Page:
As a child, I was obsessed with libraries and their gigantic, floor-to-ceiling shelves packed with thousands of books. However, what impressed me most was the speed at which a librarian used to find the resource I was looking for. Have they developed some sort of photographic memory over time and really know where each book is placed just by hearing its title? Of course not. Their spotless performance is the result of perfect organization.
The same goes for your website that is basically an online library. This is where people learn about your products or services, look for more information about your business, find your contact information, or engage with your blog. Of course, the bigger your site is, the more difficult it is for your visitors to find the desired information. And, if they get lost while browsing through your site, not knowing where to start their reading adventure, they will probably leave it dissatisfied. Not to mention how difficult it is for Google to crawl and index such sites.
In other words, overly complex website architecture may affect your SEO efforts both directly and indirectly. But, don’t worry. There is a simple solution to this problem and it’s called building a content silo.
The Advantages of Using Silos
When planned and executed properly, a siloed website structure can improve your SEO effort and boost the hierarchy of your website content. Here are the major advantages of a well-structured content silo:
- Simpler and logical navigation for website visitors
- Making it easier for users to find the desired content
- Search engines can easily discover and crawl your site’s content
- Improved internal linking
- Better usage of website breadcrumbs
- Greater keyword relevance
Creating a Strong Silo Structure
Simply put, a silo structure means grouping similar content together. It gives you the opportunity to make a better-organized website architecture and keyword-centered topical categories. Now, there are a few steps you need to take to get the most out of your website structure.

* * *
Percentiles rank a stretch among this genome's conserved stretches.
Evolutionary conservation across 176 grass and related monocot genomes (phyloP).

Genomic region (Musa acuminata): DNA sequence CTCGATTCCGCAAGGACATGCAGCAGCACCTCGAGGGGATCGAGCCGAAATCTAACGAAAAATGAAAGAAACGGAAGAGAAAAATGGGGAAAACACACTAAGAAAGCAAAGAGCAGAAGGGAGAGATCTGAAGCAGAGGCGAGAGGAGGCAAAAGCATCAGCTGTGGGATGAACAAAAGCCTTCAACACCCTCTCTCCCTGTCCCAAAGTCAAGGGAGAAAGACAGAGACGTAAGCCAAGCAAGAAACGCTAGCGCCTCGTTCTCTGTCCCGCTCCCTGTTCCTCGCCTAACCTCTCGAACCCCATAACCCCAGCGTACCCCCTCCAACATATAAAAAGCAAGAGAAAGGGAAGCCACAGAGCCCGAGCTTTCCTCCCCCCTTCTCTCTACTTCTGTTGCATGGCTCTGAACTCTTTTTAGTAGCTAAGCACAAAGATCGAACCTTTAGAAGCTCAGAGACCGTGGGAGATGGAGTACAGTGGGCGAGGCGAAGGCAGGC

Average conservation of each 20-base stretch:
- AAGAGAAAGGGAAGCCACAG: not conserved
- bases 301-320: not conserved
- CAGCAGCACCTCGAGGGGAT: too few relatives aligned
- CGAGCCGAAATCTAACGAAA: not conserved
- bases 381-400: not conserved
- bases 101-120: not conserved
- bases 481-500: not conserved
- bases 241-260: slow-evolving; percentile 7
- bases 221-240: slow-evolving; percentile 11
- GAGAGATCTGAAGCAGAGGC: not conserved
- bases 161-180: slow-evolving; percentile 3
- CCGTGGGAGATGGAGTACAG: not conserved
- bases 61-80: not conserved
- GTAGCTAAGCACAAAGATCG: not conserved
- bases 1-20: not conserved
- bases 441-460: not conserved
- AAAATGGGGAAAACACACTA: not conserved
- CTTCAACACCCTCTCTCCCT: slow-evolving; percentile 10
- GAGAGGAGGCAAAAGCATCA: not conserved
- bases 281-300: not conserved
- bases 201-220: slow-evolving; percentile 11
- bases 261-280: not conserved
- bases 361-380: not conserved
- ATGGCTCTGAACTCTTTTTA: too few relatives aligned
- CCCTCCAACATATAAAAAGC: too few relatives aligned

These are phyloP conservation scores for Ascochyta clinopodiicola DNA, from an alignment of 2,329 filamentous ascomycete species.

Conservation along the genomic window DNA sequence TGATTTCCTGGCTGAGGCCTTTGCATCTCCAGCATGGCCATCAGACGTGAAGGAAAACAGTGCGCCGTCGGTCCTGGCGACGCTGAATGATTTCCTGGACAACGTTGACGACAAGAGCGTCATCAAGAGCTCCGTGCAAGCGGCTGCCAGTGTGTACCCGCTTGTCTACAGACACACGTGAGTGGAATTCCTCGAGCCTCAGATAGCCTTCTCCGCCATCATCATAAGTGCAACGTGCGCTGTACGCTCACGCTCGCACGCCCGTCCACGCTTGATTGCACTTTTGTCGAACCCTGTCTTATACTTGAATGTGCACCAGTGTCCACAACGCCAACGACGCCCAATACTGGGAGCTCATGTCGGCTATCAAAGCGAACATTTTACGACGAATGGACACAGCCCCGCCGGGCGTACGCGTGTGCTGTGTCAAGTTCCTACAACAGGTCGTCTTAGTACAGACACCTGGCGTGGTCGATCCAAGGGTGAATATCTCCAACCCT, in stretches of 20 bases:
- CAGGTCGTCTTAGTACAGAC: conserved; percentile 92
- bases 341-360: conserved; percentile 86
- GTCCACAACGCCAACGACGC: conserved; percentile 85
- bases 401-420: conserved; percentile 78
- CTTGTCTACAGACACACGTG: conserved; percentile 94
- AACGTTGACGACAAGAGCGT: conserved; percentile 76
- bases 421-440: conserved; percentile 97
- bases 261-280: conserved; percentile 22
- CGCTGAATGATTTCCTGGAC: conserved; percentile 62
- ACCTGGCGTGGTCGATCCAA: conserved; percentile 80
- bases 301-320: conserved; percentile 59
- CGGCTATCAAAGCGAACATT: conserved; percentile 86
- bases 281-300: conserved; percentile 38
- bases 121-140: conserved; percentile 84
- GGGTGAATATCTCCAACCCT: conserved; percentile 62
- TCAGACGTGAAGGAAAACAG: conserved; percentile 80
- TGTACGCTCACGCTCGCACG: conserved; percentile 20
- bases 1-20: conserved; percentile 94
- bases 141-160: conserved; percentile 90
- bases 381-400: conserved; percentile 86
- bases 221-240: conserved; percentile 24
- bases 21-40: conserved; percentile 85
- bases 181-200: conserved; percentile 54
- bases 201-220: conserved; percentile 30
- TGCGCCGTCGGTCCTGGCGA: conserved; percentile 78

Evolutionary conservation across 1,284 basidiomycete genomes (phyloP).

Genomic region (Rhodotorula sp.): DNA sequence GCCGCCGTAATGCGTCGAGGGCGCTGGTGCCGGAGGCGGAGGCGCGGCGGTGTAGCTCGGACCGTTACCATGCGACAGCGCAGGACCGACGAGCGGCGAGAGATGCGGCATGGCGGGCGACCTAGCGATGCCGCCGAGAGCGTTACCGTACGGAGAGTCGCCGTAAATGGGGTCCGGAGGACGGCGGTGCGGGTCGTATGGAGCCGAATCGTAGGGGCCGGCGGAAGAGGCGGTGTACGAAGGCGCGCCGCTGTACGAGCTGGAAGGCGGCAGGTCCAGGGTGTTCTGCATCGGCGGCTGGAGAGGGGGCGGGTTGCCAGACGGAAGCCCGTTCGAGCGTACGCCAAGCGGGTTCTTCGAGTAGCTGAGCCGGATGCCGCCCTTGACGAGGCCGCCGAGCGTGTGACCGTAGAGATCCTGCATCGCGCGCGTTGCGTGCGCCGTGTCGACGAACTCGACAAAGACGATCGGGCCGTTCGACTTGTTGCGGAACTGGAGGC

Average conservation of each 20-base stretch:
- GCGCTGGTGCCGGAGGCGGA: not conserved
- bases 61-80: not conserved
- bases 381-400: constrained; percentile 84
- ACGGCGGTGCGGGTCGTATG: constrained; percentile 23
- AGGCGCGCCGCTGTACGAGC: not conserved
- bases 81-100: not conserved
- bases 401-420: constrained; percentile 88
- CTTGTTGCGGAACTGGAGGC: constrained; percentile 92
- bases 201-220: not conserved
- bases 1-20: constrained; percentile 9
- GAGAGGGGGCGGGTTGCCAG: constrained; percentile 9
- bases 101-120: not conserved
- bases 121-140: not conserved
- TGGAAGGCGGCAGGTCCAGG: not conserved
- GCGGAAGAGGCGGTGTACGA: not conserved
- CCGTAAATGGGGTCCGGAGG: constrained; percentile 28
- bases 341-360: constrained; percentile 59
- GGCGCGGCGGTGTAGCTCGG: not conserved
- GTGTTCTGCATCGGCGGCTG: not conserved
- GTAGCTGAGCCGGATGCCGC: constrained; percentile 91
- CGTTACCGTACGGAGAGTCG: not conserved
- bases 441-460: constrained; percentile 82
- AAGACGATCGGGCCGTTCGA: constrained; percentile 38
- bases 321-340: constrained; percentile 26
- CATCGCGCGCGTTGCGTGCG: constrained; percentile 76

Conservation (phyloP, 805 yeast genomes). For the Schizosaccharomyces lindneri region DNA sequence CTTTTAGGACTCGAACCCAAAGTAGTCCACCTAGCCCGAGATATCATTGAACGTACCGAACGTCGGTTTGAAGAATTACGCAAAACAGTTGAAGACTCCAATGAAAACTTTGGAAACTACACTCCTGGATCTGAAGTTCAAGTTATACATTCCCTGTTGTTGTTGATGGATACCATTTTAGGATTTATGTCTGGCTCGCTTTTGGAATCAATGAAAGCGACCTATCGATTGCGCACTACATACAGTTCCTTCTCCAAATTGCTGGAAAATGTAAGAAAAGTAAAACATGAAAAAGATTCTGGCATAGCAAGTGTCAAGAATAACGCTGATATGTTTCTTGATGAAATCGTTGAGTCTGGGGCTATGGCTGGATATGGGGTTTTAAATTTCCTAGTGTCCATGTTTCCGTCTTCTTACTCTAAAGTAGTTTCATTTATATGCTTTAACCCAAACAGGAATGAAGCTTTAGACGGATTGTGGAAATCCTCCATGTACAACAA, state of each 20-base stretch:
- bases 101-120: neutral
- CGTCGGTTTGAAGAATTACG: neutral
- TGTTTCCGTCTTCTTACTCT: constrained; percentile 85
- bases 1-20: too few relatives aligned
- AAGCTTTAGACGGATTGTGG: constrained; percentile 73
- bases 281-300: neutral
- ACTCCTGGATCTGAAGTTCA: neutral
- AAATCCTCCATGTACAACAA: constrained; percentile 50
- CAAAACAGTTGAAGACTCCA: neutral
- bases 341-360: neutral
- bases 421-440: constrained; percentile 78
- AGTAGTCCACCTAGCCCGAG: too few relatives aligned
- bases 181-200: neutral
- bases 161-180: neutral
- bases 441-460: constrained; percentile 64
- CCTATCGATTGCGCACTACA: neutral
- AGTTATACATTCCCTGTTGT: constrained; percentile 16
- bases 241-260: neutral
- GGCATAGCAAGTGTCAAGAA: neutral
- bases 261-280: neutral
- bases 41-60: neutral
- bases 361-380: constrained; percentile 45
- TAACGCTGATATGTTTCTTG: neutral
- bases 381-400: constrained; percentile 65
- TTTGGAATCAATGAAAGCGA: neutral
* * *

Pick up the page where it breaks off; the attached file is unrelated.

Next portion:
Vertical vs. Horizontal Website Architecture
Many SEO experts believe that horizontal (flat) architecture is better for SEO than vertical (deep) one. The explanations are multiple, from better user experiences to higher crawlability. However, this doesn’t have to be so. When used in a simple way, deep website architecture allows you to eliminate navigational clutter and group your content into logical sections.
A silo structure is, of course, deep. The idea behind it is simple- to create hierarchical groups of content, based on their topical relevance. In other words, silos let you separate content into logical categories. The relevance of your content silos makes you more relevant in Google’s eyes. Let’s say you’re running a blog about digital marketing. In this case, digital marketing will probably be your primary silo. Then you need to come up with the relevant subtopics about digital marketing, which would probably be SEO, PPC, content marketing, email marketing, social media marketing, and so forth. The next step is to divide each of these silos into more precise topics. For example, content marketing could include silos like content creation, content promotion, a content strategy, and so on. Each of these silos should also be broken down into even narrower silos.
When creating content silos, you need to keep in mind that your URL structure should remain as simple as possible. Let’s take the above-mentioned content marketing category as an example again. In this case, your URL structure would be something like: